Chapter Seven considers local folk explanations for wealth and poverty, development and underdevelopment, on Siquijor, probing the often tacit socio-economic ideals which underlie them. The chapter is divided into two overlapping sections: explanations for inequalities between people and explanations for (larger scale) inequalities between places. On Siquijor, these are different in important ways. The former incorporate luck, fate and hard work. However, the latter explanations, focusing on cooperation and its locally perceived opposites—“crab mentality,” politicking and corruption. On Siquijor, local discourses of development have it that widespread poverty in the Philippines demonstrates a failing of Filipinos to live up to supposedly universal norms of ethical socio-economic conduct. However, I argue that attention to local norms of moral economy reveal the ambivalence underlying these notions of development, particularly in relation to the roles of individualism and reciprocity in socio-economic organization.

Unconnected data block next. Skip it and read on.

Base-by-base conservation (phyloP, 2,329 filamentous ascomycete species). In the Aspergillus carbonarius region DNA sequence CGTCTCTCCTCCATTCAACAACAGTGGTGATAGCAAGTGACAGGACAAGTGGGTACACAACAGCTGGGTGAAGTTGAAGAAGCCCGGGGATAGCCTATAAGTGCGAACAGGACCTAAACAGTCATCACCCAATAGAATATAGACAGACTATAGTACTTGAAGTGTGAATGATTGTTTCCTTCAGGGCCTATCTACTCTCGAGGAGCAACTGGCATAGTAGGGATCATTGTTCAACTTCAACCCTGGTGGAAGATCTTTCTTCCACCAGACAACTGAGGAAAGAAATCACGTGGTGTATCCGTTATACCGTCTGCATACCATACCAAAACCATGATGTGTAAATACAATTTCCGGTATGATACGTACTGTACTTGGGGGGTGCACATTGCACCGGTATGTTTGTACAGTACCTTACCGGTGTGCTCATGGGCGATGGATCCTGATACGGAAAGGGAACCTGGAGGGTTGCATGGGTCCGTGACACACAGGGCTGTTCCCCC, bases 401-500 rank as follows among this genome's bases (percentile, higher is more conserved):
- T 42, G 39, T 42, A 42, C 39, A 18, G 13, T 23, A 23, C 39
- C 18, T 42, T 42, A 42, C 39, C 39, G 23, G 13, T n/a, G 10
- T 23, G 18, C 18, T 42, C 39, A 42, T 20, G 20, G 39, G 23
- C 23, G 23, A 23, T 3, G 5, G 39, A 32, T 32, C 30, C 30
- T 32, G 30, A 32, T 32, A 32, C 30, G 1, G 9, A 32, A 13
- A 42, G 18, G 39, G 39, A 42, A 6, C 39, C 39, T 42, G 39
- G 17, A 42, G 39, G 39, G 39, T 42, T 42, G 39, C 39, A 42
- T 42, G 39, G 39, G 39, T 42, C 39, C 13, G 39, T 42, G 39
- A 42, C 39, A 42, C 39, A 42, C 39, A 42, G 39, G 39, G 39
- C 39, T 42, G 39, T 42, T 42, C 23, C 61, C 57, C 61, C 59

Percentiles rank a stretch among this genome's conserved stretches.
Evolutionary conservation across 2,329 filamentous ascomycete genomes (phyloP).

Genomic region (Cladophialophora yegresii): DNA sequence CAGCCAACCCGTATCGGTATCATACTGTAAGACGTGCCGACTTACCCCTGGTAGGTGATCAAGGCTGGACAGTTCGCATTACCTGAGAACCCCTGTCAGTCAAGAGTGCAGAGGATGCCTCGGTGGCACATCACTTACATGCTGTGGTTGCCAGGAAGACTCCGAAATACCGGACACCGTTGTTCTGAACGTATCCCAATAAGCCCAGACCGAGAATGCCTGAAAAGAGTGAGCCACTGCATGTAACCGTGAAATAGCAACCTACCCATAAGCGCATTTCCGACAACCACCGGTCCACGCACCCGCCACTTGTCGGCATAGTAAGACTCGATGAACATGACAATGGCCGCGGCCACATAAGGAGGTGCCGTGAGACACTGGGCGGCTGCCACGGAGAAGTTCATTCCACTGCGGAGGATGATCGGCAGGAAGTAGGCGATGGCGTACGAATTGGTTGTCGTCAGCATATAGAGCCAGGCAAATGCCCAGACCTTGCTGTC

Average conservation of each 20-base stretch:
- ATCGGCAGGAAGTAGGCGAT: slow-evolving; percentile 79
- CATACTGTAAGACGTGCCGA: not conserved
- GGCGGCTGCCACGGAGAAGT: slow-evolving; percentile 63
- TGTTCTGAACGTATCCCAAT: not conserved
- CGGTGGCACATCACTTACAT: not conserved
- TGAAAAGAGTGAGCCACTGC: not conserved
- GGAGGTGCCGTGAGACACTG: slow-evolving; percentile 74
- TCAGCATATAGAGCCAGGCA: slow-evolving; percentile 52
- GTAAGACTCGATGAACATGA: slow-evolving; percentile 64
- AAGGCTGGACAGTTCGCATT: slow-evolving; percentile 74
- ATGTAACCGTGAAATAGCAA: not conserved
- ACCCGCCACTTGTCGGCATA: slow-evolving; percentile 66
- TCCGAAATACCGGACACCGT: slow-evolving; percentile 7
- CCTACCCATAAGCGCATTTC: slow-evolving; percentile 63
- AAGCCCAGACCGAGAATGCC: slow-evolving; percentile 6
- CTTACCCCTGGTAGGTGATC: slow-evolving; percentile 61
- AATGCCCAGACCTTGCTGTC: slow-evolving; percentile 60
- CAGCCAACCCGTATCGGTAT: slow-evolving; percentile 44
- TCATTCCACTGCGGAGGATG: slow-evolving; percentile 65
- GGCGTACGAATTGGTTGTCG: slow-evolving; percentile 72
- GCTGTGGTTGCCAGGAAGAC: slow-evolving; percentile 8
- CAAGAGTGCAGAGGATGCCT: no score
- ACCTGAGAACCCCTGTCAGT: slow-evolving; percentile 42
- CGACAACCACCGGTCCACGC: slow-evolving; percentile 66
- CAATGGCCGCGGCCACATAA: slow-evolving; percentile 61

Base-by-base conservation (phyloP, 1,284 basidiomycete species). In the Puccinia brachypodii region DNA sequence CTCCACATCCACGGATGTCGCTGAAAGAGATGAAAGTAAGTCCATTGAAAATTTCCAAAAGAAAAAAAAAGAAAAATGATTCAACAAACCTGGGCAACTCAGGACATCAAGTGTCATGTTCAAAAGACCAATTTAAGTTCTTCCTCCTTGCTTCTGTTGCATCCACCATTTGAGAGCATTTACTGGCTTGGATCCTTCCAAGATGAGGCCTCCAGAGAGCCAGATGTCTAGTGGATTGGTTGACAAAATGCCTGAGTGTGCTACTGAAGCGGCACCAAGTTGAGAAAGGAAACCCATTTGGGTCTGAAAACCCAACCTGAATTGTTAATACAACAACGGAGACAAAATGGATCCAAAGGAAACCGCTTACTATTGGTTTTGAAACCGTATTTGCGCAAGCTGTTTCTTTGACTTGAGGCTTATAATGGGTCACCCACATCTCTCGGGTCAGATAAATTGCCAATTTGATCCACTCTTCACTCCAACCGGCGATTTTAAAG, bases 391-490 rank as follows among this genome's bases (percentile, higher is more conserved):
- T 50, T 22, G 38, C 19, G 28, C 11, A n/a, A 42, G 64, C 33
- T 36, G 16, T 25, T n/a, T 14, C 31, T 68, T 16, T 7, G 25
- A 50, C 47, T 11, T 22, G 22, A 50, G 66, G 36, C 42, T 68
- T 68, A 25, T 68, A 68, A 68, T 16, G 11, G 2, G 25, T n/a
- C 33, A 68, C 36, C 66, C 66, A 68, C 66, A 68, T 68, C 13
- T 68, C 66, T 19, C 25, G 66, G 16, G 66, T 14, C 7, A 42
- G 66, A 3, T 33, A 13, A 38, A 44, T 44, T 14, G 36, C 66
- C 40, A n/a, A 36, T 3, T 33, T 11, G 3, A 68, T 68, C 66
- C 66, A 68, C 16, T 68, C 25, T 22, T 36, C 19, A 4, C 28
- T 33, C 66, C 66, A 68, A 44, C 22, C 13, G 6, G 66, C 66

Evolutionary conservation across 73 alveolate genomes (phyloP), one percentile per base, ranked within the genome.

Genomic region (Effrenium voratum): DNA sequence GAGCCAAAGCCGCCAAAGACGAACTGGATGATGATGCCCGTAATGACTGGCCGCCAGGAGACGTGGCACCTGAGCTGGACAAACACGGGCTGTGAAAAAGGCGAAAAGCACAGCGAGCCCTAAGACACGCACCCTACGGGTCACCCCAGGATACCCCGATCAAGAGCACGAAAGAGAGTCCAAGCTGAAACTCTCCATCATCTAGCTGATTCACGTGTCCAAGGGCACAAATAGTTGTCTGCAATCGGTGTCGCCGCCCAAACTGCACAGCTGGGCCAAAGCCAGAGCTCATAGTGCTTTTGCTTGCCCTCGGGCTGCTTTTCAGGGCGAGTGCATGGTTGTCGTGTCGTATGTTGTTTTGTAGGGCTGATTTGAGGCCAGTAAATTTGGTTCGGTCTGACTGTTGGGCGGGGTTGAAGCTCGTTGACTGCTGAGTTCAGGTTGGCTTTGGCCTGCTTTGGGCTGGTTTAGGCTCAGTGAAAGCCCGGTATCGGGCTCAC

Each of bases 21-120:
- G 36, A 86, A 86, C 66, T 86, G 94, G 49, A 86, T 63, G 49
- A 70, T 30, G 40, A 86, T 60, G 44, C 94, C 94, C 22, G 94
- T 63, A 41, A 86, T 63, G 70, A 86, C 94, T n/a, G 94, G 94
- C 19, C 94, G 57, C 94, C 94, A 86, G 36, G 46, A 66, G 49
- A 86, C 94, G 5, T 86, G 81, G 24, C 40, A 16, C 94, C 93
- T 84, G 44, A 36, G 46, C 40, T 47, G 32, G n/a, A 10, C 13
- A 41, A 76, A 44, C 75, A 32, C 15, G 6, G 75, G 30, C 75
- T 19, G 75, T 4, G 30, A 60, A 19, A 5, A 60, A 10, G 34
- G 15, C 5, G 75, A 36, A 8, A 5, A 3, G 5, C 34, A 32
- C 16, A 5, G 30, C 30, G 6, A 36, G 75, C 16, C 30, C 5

Hawaii Scholarship Online requires a subscription or purchase to access the full text of books within the service. Public users can however freely search the site and view the abstracts and keywords for each book and chapter.
If you think you should have access to this title, please contact your librarian.
To troubleshoot, please check our FAQs, and if you can't find the answer there, please contact us.